Frozen Shoulder

Understanding Frozen Shoulder

Frozen shoulder, medically known as adhesive capsulitis, is a condition marked by stiffness and pain in the shoulder joint. It often progresses in three stages: the freezing stage (pain and limited movement), the frozen stage (less pain but more stiffness), and the thawing stage (gradual improvement in motion). This condition can severely impact daily activities, making simple tasks challenging.

Frozen Shoulder

Causes of Frozen Shoulder

The exact cause of frozen shoulder remains unclear, but several factors are associated with its development:

    • Injury or Surgery: Shoulder injuries or surgeries that restrict movement can lead to frozen shoulder.
    • Prolonged Immobility: Extended periods of inactivity due to medical conditions or prolonged immobilization can cause stiffness.
    • Medical Conditions: Diabetes, thyroid disorders, cardiovascular diseases, and other systemic conditions increase the risk.

Symptoms of Frozen Shoulder

  • Pain: Persistent pain, especially during the freezing stage, can disrupt sleep and daily activities.
  • Stiffness: Significant loss of shoulder movement, making it difficult to perform routine tasks.
  • Limited Range of Motion: Difficulty in lifting the arm or reaching behind the back.

Diagnosing Frozen Shoulder

A thorough diagnosis involves:

  • Medical History Review: Understanding past injuries, surgeries, and medical conditions.
  • Physical Examination: Assessing shoulder movement and pinpointing areas of pain.
  • Imaging Tests: X-rays or MRI to exclude other conditions and confirm the diagnosis.

Arthroscopic Treatment for Frozen Shoulder

Arthroscopy is a minimally invasive surgical technique that offers a highly effective treatment for frozen shoulder. This approach involves using a small camera (arthroscope) and specialized instruments inserted through tiny incisions to treat the affected area.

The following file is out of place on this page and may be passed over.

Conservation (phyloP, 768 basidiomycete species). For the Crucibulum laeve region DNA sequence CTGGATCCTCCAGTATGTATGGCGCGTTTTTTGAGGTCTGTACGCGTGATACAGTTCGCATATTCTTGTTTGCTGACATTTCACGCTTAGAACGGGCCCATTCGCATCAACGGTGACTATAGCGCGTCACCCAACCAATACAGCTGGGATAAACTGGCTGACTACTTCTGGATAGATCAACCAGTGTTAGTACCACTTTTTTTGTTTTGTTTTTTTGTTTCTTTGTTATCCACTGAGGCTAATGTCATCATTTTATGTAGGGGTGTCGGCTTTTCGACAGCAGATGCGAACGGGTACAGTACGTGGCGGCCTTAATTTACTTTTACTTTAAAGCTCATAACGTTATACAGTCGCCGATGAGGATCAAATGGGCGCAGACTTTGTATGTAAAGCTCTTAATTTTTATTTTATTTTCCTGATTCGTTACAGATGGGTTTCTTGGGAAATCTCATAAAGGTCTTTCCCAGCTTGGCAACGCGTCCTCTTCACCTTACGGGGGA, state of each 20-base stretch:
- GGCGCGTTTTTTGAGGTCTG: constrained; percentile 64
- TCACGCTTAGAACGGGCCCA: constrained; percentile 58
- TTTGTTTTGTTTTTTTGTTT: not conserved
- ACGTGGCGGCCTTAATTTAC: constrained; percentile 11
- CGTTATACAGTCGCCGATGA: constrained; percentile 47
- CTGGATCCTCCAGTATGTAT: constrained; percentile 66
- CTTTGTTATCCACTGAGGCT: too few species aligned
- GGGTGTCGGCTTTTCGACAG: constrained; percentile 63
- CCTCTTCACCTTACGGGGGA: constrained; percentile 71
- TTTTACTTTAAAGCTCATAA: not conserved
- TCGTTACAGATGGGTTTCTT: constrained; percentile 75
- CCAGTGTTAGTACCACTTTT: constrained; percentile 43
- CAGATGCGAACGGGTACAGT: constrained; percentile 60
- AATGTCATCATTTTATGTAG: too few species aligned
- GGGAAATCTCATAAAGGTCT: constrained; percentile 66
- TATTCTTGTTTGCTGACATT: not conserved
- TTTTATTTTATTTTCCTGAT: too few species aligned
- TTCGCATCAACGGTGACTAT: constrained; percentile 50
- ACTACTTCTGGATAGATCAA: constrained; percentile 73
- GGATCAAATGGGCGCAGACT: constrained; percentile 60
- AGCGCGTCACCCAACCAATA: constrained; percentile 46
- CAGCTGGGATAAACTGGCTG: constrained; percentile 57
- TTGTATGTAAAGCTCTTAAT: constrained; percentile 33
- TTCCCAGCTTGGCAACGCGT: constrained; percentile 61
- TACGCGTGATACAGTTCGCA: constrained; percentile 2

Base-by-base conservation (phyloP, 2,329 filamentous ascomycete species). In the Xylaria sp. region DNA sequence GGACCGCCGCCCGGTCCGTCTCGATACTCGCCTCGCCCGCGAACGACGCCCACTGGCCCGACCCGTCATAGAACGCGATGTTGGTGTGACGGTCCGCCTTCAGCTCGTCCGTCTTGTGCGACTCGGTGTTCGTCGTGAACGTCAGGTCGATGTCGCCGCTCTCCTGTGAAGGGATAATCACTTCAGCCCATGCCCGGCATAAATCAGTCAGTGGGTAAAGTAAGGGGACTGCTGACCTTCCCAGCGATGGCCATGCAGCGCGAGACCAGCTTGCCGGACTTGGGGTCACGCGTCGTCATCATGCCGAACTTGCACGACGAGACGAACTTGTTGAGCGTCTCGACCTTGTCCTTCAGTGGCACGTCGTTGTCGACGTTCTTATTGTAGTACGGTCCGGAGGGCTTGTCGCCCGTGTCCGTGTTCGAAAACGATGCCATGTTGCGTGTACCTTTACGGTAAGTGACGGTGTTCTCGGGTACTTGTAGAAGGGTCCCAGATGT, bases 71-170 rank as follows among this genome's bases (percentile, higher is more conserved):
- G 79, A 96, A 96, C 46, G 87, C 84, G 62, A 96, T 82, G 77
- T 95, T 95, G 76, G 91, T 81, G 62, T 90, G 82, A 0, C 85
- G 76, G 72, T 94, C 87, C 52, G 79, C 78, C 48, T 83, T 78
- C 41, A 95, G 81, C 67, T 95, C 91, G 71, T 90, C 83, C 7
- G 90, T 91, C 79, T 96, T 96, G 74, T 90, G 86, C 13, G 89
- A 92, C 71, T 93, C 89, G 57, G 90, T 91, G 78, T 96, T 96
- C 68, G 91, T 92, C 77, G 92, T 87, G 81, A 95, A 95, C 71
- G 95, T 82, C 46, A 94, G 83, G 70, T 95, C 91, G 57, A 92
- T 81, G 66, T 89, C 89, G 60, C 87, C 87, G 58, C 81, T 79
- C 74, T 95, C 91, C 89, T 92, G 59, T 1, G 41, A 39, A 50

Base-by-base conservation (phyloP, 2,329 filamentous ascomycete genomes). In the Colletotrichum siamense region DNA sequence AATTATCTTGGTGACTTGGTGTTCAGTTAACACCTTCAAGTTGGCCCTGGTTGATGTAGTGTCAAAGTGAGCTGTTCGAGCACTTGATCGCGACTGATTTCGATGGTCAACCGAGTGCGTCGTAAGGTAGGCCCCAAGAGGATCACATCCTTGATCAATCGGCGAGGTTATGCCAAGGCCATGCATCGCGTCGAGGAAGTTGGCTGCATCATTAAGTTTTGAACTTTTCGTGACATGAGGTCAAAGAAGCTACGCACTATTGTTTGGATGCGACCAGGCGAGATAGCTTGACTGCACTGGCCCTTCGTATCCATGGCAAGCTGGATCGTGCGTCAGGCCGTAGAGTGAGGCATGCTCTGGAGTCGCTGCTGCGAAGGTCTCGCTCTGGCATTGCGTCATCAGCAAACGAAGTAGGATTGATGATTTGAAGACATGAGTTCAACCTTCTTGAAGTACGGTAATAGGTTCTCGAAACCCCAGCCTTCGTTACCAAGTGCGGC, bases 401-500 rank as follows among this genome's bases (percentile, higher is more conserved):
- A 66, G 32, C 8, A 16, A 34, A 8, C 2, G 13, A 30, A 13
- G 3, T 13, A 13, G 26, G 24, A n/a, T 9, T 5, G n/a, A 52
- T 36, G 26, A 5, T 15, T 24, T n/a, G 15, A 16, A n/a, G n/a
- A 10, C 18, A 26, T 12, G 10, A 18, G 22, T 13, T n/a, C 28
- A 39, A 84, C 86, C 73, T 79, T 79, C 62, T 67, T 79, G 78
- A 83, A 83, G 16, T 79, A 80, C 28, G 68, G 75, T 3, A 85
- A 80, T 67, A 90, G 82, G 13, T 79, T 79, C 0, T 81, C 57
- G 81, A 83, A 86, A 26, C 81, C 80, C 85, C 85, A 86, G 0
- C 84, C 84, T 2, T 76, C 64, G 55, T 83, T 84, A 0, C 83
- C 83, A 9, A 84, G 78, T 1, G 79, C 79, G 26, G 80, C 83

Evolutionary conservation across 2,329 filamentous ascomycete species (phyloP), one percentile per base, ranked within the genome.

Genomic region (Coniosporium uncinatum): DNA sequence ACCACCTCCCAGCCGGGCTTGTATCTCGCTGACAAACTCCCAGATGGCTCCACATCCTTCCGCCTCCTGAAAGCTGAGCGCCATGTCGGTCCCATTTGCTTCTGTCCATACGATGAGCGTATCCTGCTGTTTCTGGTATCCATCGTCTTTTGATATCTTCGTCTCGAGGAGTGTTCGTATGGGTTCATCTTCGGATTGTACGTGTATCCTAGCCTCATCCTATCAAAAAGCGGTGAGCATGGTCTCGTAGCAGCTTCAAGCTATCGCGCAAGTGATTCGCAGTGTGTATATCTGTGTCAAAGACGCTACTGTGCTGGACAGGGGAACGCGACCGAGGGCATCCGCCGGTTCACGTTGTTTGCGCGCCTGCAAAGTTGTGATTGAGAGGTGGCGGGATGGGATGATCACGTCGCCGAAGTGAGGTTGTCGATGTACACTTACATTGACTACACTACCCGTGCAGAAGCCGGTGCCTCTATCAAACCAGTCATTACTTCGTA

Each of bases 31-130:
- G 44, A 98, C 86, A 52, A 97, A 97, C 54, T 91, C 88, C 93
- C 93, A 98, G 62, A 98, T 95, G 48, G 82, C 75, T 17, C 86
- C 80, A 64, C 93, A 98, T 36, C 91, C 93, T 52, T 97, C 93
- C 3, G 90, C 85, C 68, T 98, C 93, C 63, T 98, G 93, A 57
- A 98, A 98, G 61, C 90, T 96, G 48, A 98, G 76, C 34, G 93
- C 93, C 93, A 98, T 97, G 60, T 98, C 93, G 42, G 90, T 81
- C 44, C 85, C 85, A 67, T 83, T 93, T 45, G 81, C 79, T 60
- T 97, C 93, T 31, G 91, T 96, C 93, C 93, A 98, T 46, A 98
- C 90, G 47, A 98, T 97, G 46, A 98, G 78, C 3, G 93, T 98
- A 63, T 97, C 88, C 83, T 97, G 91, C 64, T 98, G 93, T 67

The Arthroscopic Procedure

  • Anesthesia: The patient is placed under general anesthesia to ensure comfort.
  • Incisions: Small incisions are made around the shoulder.
  • Insertion of Arthroscope: A camera is inserted to provide a clear view of the joint.
  • Capsular Release: Tight portions of the joint capsule are cut to improve mobility.
  • Removal of Adhesions: Scar tissue causing stiffness is carefully removed.
  • Closure: Incisions are closed with sutures or surgical tape, and a bandage is applied.
Frozen Shoulder

Postoperative Care and Rehabilitation

Recovery from arthroscopic treatment involves:

  • Physical Therapy: Customized exercises to restore shoulder movement and strength.
  • Pain Management: Medications to control pain and inflammation.
  • Home Care: Applying ice packs, gentle stretching, and avoiding strenuous activities.
  • Follow-Up Visits: Regular check-ups to monitor progress and adjust the treatment plan as needed.

Contact Us

If you’re struggling with frozen shoulder and seeking relief, our team is here to help. Contact us today to schedule a consultation and learn more about how arthroscopic treatment can restore your shoulder function.